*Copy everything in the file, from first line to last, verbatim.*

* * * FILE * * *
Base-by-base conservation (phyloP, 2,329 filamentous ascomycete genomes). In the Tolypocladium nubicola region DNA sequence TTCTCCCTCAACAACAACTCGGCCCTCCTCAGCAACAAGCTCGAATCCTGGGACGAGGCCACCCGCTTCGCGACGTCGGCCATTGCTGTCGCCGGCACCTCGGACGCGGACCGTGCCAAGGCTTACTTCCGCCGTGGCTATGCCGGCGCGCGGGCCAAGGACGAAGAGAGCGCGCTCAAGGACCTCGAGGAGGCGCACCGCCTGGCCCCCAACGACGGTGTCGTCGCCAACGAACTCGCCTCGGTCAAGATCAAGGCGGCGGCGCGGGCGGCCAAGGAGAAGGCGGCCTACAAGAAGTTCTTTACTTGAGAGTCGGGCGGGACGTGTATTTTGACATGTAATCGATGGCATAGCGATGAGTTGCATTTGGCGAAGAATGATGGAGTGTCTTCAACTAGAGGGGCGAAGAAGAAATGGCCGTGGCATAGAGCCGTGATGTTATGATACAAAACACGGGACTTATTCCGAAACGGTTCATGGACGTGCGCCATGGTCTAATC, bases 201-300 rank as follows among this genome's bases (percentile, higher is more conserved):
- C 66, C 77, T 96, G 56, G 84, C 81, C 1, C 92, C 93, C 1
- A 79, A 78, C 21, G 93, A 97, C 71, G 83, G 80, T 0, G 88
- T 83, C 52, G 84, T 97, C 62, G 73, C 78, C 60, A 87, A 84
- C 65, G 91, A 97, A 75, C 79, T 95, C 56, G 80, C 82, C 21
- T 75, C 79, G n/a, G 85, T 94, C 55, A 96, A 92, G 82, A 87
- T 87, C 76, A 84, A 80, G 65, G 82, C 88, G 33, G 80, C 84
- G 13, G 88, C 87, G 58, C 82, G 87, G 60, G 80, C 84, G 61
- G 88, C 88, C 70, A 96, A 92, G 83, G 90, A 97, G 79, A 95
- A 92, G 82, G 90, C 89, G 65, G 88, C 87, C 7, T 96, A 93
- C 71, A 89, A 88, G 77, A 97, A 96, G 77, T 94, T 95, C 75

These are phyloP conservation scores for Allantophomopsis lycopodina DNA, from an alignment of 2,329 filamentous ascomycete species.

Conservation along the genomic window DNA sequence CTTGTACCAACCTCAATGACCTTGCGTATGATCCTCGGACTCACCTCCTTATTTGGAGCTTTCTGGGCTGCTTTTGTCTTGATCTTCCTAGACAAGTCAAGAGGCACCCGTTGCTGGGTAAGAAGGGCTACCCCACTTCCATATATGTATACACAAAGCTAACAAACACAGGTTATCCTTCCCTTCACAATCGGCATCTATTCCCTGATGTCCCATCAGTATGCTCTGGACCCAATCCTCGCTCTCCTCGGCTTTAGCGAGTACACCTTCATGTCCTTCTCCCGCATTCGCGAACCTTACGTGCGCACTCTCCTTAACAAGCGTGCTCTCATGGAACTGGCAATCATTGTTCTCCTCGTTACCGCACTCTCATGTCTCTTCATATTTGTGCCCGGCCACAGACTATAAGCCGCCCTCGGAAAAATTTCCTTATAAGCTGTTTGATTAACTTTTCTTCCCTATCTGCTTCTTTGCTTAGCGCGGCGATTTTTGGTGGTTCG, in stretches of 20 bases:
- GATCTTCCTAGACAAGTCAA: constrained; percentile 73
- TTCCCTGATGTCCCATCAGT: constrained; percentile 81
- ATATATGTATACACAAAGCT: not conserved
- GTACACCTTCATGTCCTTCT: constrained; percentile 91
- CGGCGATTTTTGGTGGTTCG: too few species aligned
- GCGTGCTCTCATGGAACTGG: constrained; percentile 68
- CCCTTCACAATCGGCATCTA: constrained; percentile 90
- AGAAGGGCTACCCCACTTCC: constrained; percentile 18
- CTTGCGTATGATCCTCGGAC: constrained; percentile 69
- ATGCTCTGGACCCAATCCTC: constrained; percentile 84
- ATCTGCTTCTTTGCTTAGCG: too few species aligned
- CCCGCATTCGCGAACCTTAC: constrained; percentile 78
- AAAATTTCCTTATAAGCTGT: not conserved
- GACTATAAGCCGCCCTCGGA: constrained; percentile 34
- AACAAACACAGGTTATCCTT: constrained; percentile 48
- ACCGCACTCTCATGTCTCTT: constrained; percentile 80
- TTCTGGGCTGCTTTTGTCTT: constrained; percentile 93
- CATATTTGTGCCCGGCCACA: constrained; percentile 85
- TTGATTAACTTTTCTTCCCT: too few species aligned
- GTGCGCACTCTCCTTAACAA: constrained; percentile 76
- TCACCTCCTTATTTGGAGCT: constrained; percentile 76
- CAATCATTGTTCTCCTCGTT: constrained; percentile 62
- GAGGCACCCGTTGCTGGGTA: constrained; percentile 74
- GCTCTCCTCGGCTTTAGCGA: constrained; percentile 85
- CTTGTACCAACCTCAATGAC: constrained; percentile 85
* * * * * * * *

Base-by-base conservation (phyloP, 2,329 filamentous ascomycete genomes). In the Tolypocladium nubicola region DNA sequence TTCTCCCTCAACAACAACTCGGCCCTCCTCAGCAACAAGCTCGAATCCTGGGACGAGGCCACCCGCTTCGCGACGTCGGCCATTGCTGTCGCCGGCACCTCGGACGCGGACCGTGCCAAGGCTTACTTCCGCCGTGGCTATGCCGGCGCGCGGGCCAAGGACGAAGAGAGCGCGCTCAAGGACCTCGAGGAGGCGCACCGCCTGGCCCCCAACGACGGTGTCGTCGCCAACGAACTCGCCTCGGTCAAGATCAAGGCGGCGGCGCGGGCGGCCAAGGAGAAGGCGGCCTACAAGAAGTTCTTTACTTGAGAGTCGGGCGGGACGTGTATTTTGACATGTAATCGATGGCATAGCGATGAGTTGCATTTGGCGAAGAATGATGGAGTGTCTTCAACTAGAGGGGCGAAGAAGAAATGGCCGTGGCATAGAGCCGTGATGTTATGATACAAAACACGGGACTTATTCCGAAACGGTTCATGGACGTGCGCCATGGTCTAATC, bases 201-300 rank as follows among this genome's bases (percentile, higher is more conserved):
- C 66, C 77, T 96, G 56, G 84, C 81, C 1, C 92, C 93, C 1
- A 79, A 78, C 21, G 93, A 97, C 71, G 83, G 80, T 0, G 88
- T 83, C 52, G 84, T 97, C 62, G 73, C 78, C 60, A 87, A 84
- C 65, G 91, A 97, A 75, C 79, T 95, C 56, G 80, C 82, C 21
- T 75, C 79, G n/a, G 85, T 94, C 55, A 96, A 92, G 82, A 87
- T 87, C 76, A 84, A 80, G 65, G 82, C 88, G 33, G 80, C 84
- G 13, G 88, C 87, G 58, C 82, G 87, G 60, G 80, C 84, G 61
- G 88, C 88, C 70, A 96, A 92, G 83, G 90, A 97, G 79, A 95
- A 92, G 82, G 90, C 89, G 65, G 88, C 87, C 7, T 96, A 93
- C 71, A 89, A 88, G 77, A 97, A 96, G 77, T 94, T 95, C 75

These are phyloP conservation scores for Allantophomopsis lycopodina DNA, from an alignment of 2,329 filamentous ascomycete species.

Conservation along the genomic window DNA sequence CTTGTACCAACCTCAATGACCTTGCGTATGATCCTCGGACTCACCTCCTTATTTGGAGCTTTCTGGGCTGCTTTTGTCTTGATCTTCCTAGACAAGTCAAGAGGCACCCGTTGCTGGGTAAGAAGGGCTACCCCACTTCCATATATGTATACACAAAGCTAACAAACACAGGTTATCCTTCCCTTCACAATCGGCATCTATTCCCTGATGTCCCATCAGTATGCTCTGGACCCAATCCTCGCTCTCCTCGGCTTTAGCGAGTACACCTTCATGTCCTTCTCCCGCATTCGCGAACCTTACGTGCGCACTCTCCTTAACAAGCGTGCTCTCATGGAACTGGCAATCATTGTTCTCCTCGTTACCGCACTCTCATGTCTCTTCATATTTGTGCCCGGCCACAGACTATAAGCCGCCCTCGGAAAAATTTCCTTATAAGCTGTTTGATTAACTTTTCTTCCCTATCTGCTTCTTTGCTTAGCGCGGCGATTTTTGGTGGTTCG, in stretches of 20 bases:
- GATCTTCCTAGACAAGTCAA: constrained; percentile 73
- TTCCCTGATGTCCCATCAGT: constrained; percentile 81
- ATATATGTATACACAAAGCT: not conserved
- GTACACCTTCATGTCCTTCT: constrained; percentile 91
- CGGCGATTTTTGGTGGTTCG: too few species aligned
- GCGTGCTCTCATGGAACTGG: constrained; percentile 68
- CCCTTCACAATCGGCATCTA: constrained; percentile 90
- AGAAGGGCTACCCCACTTCC: constrained; percentile 18
- CTTGCGTATGATCCTCGGAC: constrained; percentile 69
- ATGCTCTGGACCCAATCCTC: constrained; percentile 84
- ATCTGCTTCTTTGCTTAGCG: too few species aligned
- CCCGCATTCGCGAACCTTAC: constrained; percentile 78
- AAAATTTCCTTATAAGCTGT: not conserved
- GACTATAAGCCGCCCTCGGA: constrained; percentile 34
- AACAAACACAGGTTATCCTT: constrained; percentile 48
- ACCGCACTCTCATGTCTCTT: constrained; percentile 80
- TTCTGGGCTGCTTTTGTCTT: constrained; percentile 93
- CATATTTGTGCCCGGCCACA: constrained; percentile 85
- TTGATTAACTTTTCTTCCCT: too few species aligned
- GTGCGCACTCTCCTTAACAA: constrained; percentile 76
- TCACCTCCTTATTTGGAGCT: constrained; percentile 76
- CAATCATTGTTCTCCTCGTT: constrained; percentile 62
- GAGGCACCCGTTGCTGGGTA: constrained; percentile 74
- GCTCTCCTCGGCTTTAGCGA: constrained; percentile 85
- CTTGTACCAACCTCAATGAC: constrained; percentile 85